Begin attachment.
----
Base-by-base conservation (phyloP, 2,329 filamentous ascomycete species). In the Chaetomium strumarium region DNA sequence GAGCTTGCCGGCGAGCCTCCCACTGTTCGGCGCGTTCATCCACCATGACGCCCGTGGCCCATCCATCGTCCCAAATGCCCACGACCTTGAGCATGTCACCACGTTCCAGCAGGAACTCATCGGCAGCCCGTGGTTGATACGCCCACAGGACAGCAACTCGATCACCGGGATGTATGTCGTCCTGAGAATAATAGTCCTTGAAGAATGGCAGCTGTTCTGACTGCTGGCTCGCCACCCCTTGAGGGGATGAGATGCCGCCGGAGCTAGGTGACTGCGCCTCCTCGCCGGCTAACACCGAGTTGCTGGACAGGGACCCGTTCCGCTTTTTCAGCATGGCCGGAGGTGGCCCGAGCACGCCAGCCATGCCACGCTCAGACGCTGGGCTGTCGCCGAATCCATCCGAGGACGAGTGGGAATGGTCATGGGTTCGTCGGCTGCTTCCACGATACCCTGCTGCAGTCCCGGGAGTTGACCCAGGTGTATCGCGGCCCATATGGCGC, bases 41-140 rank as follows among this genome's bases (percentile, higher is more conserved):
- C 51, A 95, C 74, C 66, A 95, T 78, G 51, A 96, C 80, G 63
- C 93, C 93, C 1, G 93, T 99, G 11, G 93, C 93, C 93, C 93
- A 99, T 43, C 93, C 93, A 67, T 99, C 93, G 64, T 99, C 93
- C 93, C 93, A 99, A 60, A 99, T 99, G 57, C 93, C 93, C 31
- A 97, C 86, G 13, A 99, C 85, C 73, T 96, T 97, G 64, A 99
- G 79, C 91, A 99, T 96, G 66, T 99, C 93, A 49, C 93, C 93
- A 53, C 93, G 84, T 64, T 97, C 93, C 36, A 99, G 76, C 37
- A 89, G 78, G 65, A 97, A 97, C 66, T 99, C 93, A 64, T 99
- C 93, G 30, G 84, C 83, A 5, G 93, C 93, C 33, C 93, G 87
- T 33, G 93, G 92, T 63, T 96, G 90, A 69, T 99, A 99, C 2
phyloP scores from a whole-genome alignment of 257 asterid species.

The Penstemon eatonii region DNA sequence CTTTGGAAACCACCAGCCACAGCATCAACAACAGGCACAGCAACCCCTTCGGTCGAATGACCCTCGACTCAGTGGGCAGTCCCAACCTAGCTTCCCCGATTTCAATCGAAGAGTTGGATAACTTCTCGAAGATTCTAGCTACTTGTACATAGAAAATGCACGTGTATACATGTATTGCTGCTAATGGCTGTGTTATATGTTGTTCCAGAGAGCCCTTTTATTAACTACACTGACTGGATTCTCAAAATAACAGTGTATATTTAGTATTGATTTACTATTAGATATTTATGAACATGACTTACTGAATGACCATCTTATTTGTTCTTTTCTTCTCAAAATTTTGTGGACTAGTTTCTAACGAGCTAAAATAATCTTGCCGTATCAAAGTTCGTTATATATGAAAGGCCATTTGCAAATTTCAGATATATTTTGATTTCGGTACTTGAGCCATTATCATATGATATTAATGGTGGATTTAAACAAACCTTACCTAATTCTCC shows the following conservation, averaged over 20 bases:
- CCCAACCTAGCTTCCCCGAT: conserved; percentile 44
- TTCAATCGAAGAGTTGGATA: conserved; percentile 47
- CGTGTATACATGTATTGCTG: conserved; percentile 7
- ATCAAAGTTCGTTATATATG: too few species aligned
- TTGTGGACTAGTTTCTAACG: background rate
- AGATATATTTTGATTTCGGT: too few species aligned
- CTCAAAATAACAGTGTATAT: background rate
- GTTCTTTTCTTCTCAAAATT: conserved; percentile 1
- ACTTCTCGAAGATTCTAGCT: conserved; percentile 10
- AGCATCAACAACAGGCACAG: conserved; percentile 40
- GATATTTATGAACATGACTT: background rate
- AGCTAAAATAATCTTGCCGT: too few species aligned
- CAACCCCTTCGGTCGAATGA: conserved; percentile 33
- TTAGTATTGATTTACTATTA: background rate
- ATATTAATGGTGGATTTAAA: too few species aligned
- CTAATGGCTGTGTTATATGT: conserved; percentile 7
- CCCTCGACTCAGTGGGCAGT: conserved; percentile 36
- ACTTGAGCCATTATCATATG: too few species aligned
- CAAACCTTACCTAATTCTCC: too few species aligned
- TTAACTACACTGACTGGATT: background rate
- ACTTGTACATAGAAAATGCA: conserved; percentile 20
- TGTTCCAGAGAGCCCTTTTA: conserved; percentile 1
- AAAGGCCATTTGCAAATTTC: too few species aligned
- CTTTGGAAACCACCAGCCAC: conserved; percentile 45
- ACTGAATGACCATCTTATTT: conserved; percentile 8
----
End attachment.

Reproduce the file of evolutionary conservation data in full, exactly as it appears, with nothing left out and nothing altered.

Base-by-base conservation (phyloP, 2,329 filamentous ascomycete species). In the Chaetomium strumarium region DNA sequence GAGCTTGCCGGCGAGCCTCCCACTGTTCGGCGCGTTCATCCACCATGACGCCCGTGGCCCATCCATCGTCCCAAATGCCCACGACCTTGAGCATGTCACCACGTTCCAGCAGGAACTCATCGGCAGCCCGTGGTTGATACGCCCACAGGACAGCAACTCGATCACCGGGATGTATGTCGTCCTGAGAATAATAGTCCTTGAAGAATGGCAGCTGTTCTGACTGCTGGCTCGCCACCCCTTGAGGGGATGAGATGCCGCCGGAGCTAGGTGACTGCGCCTCCTCGCCGGCTAACACCGAGTTGCTGGACAGGGACCCGTTCCGCTTTTTCAGCATGGCCGGAGGTGGCCCGAGCACGCCAGCCATGCCACGCTCAGACGCTGGGCTGTCGCCGAATCCATCCGAGGACGAGTGGGAATGGTCATGGGTTCGTCGGCTGCTTCCACGATACCCTGCTGCAGTCCCGGGAGTTGACCCAGGTGTATCGCGGCCCATATGGCGC, bases 41-140 rank as follows among this genome's bases (percentile, higher is more conserved):
- C 51, A 95, C 74, C 66, A 95, T 78, G 51, A 96, C 80, G 63
- C 93, C 93, C 1, G 93, T 99, G 11, G 93, C 93, C 93, C 93
- A 99, T 43, C 93, C 93, A 67, T 99, C 93, G 64, T 99, C 93
- C 93, C 93, A 99, A 60, A 99, T 99, G 57, C 93, C 93, C 31
- A 97, C 86, G 13, A 99, C 85, C 73, T 96, T 97, G 64, A 99
- G 79, C 91, A 99, T 96, G 66, T 99, C 93, A 49, C 93, C 93
- A 53, C 93, G 84, T 64, T 97, C 93, C 36, A 99, G 76, C 37
- A 89, G 78, G 65, A 97, A 97, C 66, T 99, C 93, A 64, T 99
- C 93, G 30, G 84, C 83, A 5, G 93, C 93, C 33, C 93, G 87
- T 33, G 93, G 92, T 63, T 96, G 90, A 69, T 99, A 99, C 2
phyloP scores from a whole-genome alignment of 257 asterid species.

The Penstemon eatonii region DNA sequence CTTTGGAAACCACCAGCCACAGCATCAACAACAGGCACAGCAACCCCTTCGGTCGAATGACCCTCGACTCAGTGGGCAGTCCCAACCTAGCTTCCCCGATTTCAATCGAAGAGTTGGATAACTTCTCGAAGATTCTAGCTACTTGTACATAGAAAATGCACGTGTATACATGTATTGCTGCTAATGGCTGTGTTATATGTTGTTCCAGAGAGCCCTTTTATTAACTACACTGACTGGATTCTCAAAATAACAGTGTATATTTAGTATTGATTTACTATTAGATATTTATGAACATGACTTACTGAATGACCATCTTATTTGTTCTTTTCTTCTCAAAATTTTGTGGACTAGTTTCTAACGAGCTAAAATAATCTTGCCGTATCAAAGTTCGTTATATATGAAAGGCCATTTGCAAATTTCAGATATATTTTGATTTCGGTACTTGAGCCATTATCATATGATATTAATGGTGGATTTAAACAAACCTTACCTAATTCTCC shows the following conservation, averaged over 20 bases:
- CCCAACCTAGCTTCCCCGAT: conserved; percentile 44
- TTCAATCGAAGAGTTGGATA: conserved; percentile 47
- CGTGTATACATGTATTGCTG: conserved; percentile 7
- ATCAAAGTTCGTTATATATG: too few species aligned
- TTGTGGACTAGTTTCTAACG: background rate
- AGATATATTTTGATTTCGGT: too few species aligned
- CTCAAAATAACAGTGTATAT: background rate
- GTTCTTTTCTTCTCAAAATT: conserved; percentile 1
- ACTTCTCGAAGATTCTAGCT: conserved; percentile 10
- AGCATCAACAACAGGCACAG: conserved; percentile 40
- GATATTTATGAACATGACTT: background rate
- AGCTAAAATAATCTTGCCGT: too few species aligned
- CAACCCCTTCGGTCGAATGA: conserved; percentile 33
- TTAGTATTGATTTACTATTA: background rate
- ATATTAATGGTGGATTTAAA: too few species aligned
- CTAATGGCTGTGTTATATGT: conserved; percentile 7
- CCCTCGACTCAGTGGGCAGT: conserved; percentile 36
- ACTTGAGCCATTATCATATG: too few species aligned
- CAAACCTTACCTAATTCTCC: too few species aligned
- TTAACTACACTGACTGGATT: background rate
- ACTTGTACATAGAAAATGCA: conserved; percentile 20
- TGTTCCAGAGAGCCCTTTTA: conserved; percentile 1
- AAAGGCCATTTGCAAATTTC: too few species aligned
- CTTTGGAAACCACCAGCCAC: conserved; percentile 45
- ACTGAATGACCATCTTATTT: conserved; percentile 8